The raita is reverse engineered from a version that we had at Sakoon in Mountain View. You can make many versions of this simple salad, playing with different spices like mustard seeds and coriander, or substituting fennel, cucumber, or slightly wilted spinach for the pineapple. The pineapple version, however, is particularly refreshing and unusual, with a subtle sweetness that really plays well with the spicy, earthy flavors of an Indian curry.

Green Mango Pickle (adapted from Veggie Belly)
1 green mango
1 tablespoon canola oil
1 teaspoon black mustard seeds
2 pinches asafoetida
1 teaspoon turmeric
2 teaspoons red chili powder (or cayenne)
¼ teaspoon fenugreek seeds
Scant ¾ tablespoon salt

1. Peel and dice the green mango into ½ inch pieces.

2. Heat a small skillet and toast the fenugreek until it becomes fragrant (about two minutes). Transfer to a spice grinder and grind to a powder.

3. Place the mango in a bowl, and mound the turmeric, chili powder, and fenugreek powder on top.

4. In the same skillet you used to toast the fenugreek, heat the oil. Add the mustard seeds and once those begin to pop, quickly add the asafoetida.

5. Pour the hot, spiced oil onto the mound of dried spices. Add the salt. Stir well. You can eat immediately, or seal in an airtight container and refrigerate. The flavor will intensify over time. I actually preferred this in its earlier stages, but my husband loved the super salty mature pickle. NOTE: My batch kept for about a month. Go Snapware!

Pineapple Raita (inspired by a dish at Sakoon Restaurant)
2 cups Greek yogurt (I used non-fat)
Healthy pinch of salt
Juice from half a lime (or more, to taste)
Generous ¼ cup of very finely diced fresh pineapple
Handful of cilantro leaves, minced
1 teaspoon cumin seeds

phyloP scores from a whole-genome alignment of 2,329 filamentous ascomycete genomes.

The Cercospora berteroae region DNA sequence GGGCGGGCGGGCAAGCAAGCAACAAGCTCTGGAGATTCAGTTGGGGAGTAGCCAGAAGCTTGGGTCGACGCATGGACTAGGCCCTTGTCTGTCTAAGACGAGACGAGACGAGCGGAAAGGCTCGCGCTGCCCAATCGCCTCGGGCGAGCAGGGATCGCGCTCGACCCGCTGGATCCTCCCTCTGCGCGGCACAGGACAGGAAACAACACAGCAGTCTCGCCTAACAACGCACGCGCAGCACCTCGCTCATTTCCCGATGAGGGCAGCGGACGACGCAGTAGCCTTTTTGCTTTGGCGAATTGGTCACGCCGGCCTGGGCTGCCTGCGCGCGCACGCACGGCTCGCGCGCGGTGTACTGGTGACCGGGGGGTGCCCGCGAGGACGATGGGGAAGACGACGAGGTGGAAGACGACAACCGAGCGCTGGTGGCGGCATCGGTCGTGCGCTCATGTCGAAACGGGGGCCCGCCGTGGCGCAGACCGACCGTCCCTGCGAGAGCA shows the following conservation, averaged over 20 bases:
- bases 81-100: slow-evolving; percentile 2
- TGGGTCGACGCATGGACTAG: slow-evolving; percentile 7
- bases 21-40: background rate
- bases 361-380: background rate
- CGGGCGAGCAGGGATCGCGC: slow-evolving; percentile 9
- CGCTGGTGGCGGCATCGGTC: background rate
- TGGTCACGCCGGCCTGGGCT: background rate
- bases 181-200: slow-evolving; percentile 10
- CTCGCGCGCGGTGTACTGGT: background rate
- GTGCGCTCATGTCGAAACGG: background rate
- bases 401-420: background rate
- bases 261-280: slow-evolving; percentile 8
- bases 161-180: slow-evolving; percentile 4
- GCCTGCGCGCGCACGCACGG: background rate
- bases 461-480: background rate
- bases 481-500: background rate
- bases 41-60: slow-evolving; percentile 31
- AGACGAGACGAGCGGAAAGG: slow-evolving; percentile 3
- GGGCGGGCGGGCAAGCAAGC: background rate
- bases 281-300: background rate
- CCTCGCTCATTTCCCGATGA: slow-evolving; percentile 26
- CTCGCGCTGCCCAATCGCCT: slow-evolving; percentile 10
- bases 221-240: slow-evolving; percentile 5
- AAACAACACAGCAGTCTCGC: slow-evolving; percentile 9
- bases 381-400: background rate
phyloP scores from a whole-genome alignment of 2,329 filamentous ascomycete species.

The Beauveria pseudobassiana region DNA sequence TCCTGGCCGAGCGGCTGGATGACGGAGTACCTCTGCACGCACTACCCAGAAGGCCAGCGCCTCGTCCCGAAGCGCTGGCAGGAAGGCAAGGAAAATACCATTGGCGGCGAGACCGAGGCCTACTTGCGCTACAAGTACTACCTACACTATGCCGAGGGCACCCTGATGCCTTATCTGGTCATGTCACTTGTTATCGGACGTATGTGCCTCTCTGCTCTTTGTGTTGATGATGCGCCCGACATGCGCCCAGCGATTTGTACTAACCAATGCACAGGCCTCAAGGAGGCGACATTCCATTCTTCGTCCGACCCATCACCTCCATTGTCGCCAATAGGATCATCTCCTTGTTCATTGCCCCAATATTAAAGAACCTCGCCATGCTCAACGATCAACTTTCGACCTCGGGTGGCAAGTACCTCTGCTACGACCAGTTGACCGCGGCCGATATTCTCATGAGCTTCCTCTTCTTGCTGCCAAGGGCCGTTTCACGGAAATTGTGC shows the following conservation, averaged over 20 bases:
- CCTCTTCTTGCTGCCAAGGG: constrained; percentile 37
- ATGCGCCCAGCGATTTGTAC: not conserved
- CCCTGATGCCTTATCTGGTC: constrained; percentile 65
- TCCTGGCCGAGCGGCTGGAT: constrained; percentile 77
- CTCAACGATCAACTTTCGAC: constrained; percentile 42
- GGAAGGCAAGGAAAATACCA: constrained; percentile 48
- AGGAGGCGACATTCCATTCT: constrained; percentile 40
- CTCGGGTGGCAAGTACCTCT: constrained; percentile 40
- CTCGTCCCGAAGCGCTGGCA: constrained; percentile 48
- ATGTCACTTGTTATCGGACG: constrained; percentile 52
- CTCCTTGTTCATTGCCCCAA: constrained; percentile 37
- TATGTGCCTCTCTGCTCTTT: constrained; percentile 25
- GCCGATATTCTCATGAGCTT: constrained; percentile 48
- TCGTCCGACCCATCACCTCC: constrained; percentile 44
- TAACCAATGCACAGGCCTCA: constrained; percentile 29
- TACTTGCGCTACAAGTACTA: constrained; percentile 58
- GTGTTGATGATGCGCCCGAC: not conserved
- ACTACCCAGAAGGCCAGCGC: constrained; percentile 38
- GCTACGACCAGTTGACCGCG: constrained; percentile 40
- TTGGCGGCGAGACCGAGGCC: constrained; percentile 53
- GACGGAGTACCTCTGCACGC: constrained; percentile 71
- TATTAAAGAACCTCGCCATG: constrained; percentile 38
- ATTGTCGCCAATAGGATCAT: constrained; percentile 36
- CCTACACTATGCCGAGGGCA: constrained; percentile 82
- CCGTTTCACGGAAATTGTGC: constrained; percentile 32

1. In a small, dry skillet, toast the cumin seeds until they begin to darken and turn fragrant (about a minute). Transfer to a spice grinder and grind to a powder.

2. Reserving a small amount of pineapple and cilantro for garnishing, combine the cumin with all the other ingredients and let sit for ten minutes for flavors to meld. Top with the reserved garnish and serve. 

Monday, May 17, 2010

Naga Hot, Hot, Hot Wings

Is there a more perfect party food than hot wings? They're cheap, easy-to-make, and people go completely kookoo for them. The only way to make hot wings even better, in my book at least, is to make them hotter. Enter naga hot sauce. The infamous naga is the hottest known pepper on the planet—a blistering three times hotter than the habanero (that's forty times hotter than the wimpy jalapeno). These peppers are guaranteed to make even the most experienced spice eater break a sweat, so you know I was dying to cook with them.

I made these wings in batches, both in a 425 degree oven, and under the broiler, and the broiler version was hands-down the best hot wing I've ever eaten. Extra crispy skin, tender meat, and just enough heart-pounding heat to keep you reaching for the next adrenaline rush. Cool off with the traditional accompaniment of celery sticks and a mayo-free blue cheese dip.

Naga Hot, Hot, Hot Wings
3 dozen wings
2 tablespoons of butter, melted
1 5 oz. bottle Frank's Original Red Hot sauce
1 tablespoon Dave's Insanity Ghost Pepper sauce
Salt and Pepper

Celery Sticks
Blue Cheese Dip (see recipe below)

1. Prepare the wings by removing the wing tip (freeze these for making chicken broth), then cutting the wing in two along the joint. Season the wings with salt and pepper.

2. In a small bowl, melt the butter (about 20 seconds in the microwave) and mix with the two hot sauces. Taste and make adjustments if necessary.

3. Coat the wings well in the hot sauce and let marinate for half an hour at room temperature (or up to a day in the fridge).